Be a part of history: Head to Wimbledon 2017
This year's Wimbledon tennis tournament takes place between July 3rd and 16th, giving you a chance to see some of the greats play. But what can you expect from the Grand Slam and why is Wimbledon so iconic?
Monday July 3rd marks the start of what is arguably the most famous tennis tournament in the world - Wimbledon. Hosted by the All England Lawn Tennis and Croquet Club in Wimbledon, the Grand Slam creates plenty of buzz across the UK. However, London sees a lot more excitement, making it the place to be when the tournament starts, whether or not you have tickets.
Wimbledon sees the world's best tennis players descend on the only annual Grand Slam still played on grass, resulting in some of the fastest matches you'll see. The stars aren't just on the courts either, as celebrities and royalty gather to see the tense matches, making every part of the tournament an event.
While there is so much to do and see in London during the summer, getting the chance to go to Wimbledon or soak up the atmosphere it creates in the city is a definite must. But why is it that Wimbledon is so popular and what can you expect from it?
Over a century of tennis
Not only is Wimbledon one of the most prestigious tennis tournaments in the world, it's also the oldest, after first taking place back in 1877 - 125 years ago. When it first started, Wimbledon was far from the spectacle of today, and offered much less in the way of prizes for the victors. There was also just one event, the Gentlemen's Singles, which was won by Spencer William Gore with just 200 people watching.
The tennis played at Wimbledon - and all other tennis tournaments - is not actually the original game. Instead, it's lawn tennis, which is a variation on the indoor game of 'real tennis', which was even enjoyed by Henry VIII. When Wimbledon first started, this game was fairly new, so players didn't have the equipment or skills that players have today. Instead, they played with heavy, wooden rackets and the strokes would be fairly imprecise. However, the rules are the much the same today, even if the game is faster.
Since its inception, the Wimbledon Grand Slam has only ever not happened eight times, as it was put on hold between 1915 and 1918, and again during 1940 and 1945 due to the First and Second World Wars. The annual event has grown in popularity so much, with women being invited to take part in 1884 and more matches being introduced over the years. In fact, the 1967 tournament was the first ever colour television broadcast, which shows how much everyone loves tennis.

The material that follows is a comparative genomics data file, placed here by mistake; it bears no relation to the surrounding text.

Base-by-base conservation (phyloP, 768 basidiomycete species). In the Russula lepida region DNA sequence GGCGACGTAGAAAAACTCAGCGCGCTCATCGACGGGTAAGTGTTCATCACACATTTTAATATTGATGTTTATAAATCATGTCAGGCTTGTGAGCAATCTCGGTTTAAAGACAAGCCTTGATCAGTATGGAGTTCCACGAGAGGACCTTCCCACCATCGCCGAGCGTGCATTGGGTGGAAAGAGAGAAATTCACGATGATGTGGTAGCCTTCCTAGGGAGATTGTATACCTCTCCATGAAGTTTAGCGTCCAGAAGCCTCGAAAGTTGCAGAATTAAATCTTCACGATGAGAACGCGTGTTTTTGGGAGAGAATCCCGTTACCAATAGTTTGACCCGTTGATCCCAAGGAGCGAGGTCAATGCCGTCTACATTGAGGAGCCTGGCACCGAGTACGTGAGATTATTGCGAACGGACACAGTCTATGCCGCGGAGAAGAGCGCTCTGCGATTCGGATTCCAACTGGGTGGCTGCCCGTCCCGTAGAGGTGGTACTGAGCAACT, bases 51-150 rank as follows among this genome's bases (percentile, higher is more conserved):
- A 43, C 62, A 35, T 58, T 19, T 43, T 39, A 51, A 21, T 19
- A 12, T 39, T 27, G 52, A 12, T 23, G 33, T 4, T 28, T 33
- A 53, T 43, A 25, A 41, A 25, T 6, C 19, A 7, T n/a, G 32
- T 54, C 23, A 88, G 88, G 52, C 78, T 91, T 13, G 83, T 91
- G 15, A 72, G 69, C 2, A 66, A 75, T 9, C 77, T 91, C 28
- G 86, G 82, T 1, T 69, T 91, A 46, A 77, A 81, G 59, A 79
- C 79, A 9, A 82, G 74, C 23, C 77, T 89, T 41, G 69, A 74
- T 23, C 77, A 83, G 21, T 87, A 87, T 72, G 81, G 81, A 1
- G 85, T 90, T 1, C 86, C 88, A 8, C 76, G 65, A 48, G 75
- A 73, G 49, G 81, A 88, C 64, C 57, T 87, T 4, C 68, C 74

Watching the tennis
From the first tournament with 200 spectators, Wimbledon now attracts around 500,000 people annually to its matches, with more tuning in via TV, radio and the internet. This means that competition for tickets is just as fierce as the gameplay on the courts.
To get tickets in advance, you need to have entered into the public ballot, but even this doesn't guarantee you tickets. There are always more people in the ballot than there are available tickets, so applicants are picked at random. This means you can't request tickets for specific courts or days and just need to hope you get a good seat - if you get one at all. However, you can buy number Three Court and Centre Court tickets the day before online.
If you don't mind queueing, you can also get premium tickets on the day from the Gate Three turnstiles. The lines are usually really long and there will only be a limited number available, but it's worth it if you really want to see a good match. However, you need to remember that you can only pay for these by cash, and it's one ticket per person queueing, so families need to stick together. Other tickets available on the day are for unreserved seating and standing areas on specific courts.
Luckily, those wishing to buy tickets on the day don't have far to go to get them, as our hotel is just 40 minutes away from the All England Lawn Club via the District Line. This means you can be there quickly if you have advanced tickets, and won't need to factor in long travel times if you are trying to get tickets on the day.
Food and drink
When it comes to food and drink at Wimbledon, a few things have become iconic and seem to go hand in hand in with the Grand Slam. After all, you can't have Wimbledon without strawberries, which is why around 28,000 kg of the fruit get served up each year, not to mention Pimms and Champagne.
There are food and drinks vendors located throughout the grounds, offering everything from sandwiches to pizza. However, you can also take your own food and drink to the tournament, so long as you follow the rules on the containers you can use and the amount of alcohol you take with you.
Whether or not you manage to get tickets to the tournament, you can still enjoy a fabulous Wimbledon-inspired Afternoon Tea in our Park Terrace Restaurant, while enjoying beautiful views of Kensington Gardens. Our limited edition Wimbledon Afternoon Tea is being served from July 3rd to 16th, and features a selection of delicious cakes and a Pimms jelly.
Image credit: Grinvalds via iStock